Bord Bia must officially recognise ICSA

The fact that the president of the Irish Cattle and Sheep Farmers’ Association (ICSA) does not sit on the board of Bord Bia is a shocking indictment of the food marketing body’s approach to Ireland’s farming industry.

The omission, where ICSA is concerned, is made all the more significant, given the fact that the presidents of  both the Irish Farmers’ Association (IFA) and the Irish Creamery Milk Suppliers’ Association (ICMSA) already enjoy a seat around the ‘big table’.

Both the candidates in the ongoing ICSA presidential race have said they will bring this matter to Bord Bia’s attention as soon as the election is out of the way.

But, in truth, surely it’s up to the hierarchy within Bord Bia to offer the hand of friendship to ICSA now, without the need for any official communication from the farming organisation regarding the matter at hand.

I had the honour of chairing the last of the four ICSA presidential hustings events. Despite it being a ‘virtual experience’ the standard of debate entered into by the two candidates with the organisation’s executive members was extremely high.

What’s more there was also a very healthy turnout of ICSA executive members on the night in question.

ICSA presidential candidates

It was obvious that both men believe passionately in the future of Ireland’s beef and sheep industries. Significantly, there was lots of common ground evident, regarding their thoughts on how both sectors can be developed in a sustainable manner.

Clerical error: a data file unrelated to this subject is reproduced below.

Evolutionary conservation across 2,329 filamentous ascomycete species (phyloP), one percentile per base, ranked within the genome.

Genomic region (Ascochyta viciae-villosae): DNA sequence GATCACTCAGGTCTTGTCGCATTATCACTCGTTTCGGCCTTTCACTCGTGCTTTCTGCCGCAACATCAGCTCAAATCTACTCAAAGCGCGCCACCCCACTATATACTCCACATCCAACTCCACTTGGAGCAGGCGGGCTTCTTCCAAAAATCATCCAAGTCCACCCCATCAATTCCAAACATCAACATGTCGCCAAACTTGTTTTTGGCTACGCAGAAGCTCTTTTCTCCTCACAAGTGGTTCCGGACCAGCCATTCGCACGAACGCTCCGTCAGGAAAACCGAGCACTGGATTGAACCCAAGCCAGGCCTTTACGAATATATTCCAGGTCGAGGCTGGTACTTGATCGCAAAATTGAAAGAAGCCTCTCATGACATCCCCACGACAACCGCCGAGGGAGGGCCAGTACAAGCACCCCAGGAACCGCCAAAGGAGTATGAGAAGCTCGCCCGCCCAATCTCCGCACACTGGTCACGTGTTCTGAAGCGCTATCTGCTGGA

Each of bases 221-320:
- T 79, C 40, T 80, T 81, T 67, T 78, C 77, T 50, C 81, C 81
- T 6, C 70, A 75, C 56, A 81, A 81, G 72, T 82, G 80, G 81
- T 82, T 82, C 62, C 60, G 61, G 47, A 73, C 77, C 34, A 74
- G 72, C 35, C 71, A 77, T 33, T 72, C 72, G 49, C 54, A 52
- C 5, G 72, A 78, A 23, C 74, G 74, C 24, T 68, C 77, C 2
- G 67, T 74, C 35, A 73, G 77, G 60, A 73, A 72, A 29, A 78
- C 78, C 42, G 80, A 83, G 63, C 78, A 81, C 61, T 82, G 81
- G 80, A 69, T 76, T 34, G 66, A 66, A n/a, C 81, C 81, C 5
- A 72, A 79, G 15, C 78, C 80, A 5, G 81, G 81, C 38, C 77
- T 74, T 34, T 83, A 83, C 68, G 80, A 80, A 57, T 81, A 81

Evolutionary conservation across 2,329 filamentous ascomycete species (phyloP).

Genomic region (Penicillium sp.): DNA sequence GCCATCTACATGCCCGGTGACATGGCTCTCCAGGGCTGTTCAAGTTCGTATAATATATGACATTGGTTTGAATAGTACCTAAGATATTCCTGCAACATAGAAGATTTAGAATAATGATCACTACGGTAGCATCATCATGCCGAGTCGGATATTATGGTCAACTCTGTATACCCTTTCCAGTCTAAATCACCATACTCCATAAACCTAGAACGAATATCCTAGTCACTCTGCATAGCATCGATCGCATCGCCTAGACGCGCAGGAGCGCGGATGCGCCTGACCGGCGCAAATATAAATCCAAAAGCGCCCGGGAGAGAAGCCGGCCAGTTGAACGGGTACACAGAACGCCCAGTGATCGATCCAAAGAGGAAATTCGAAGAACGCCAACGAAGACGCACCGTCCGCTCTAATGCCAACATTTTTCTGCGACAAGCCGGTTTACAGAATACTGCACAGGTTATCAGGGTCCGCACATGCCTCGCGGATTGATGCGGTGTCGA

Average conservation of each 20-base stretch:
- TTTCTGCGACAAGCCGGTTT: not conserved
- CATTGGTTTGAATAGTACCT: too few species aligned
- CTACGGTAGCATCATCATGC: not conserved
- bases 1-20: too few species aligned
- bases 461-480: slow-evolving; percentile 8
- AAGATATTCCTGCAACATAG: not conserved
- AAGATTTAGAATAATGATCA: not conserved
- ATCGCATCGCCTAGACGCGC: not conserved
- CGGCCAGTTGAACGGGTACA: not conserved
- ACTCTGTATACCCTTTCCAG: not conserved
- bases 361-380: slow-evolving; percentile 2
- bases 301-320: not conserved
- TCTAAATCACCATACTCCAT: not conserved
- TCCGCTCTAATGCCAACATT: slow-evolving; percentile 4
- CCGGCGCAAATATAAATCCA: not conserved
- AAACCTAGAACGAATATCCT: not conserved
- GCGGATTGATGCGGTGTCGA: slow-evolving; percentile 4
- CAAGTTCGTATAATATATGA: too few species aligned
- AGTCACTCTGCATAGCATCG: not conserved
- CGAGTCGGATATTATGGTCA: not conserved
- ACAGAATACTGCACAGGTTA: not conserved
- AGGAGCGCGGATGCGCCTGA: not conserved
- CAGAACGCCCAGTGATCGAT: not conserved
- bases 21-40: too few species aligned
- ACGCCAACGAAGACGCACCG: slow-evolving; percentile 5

A case in point was their joint acceptance of the need for bespoke – and additional – support measures being directed to suckler farmers. I agree: it is imperative for Ireland to maintain the highest possible output of quality beef moving forward.

Both of the candidates also demonstrated a very firm grasp of the environmental challenges facing Irish agriculture. More importantly, they are fully aware of the fact that beef and sheep farming systems will be fundamental contributors to the solutions required – and not considered to be part of the problem in the first instance.

Irrespective of the final election result, I predict that both Sean McNamara and Dermot Kelleher will continue to play an important role, working at the very heart of Ireland’s beef and sheep sectors.

ICSA has made an important contribution to the farming debate in Ireland over the past 30 years. More importantly, there now seems every prospect that the organisation can look forward to an even more effective and impactful future.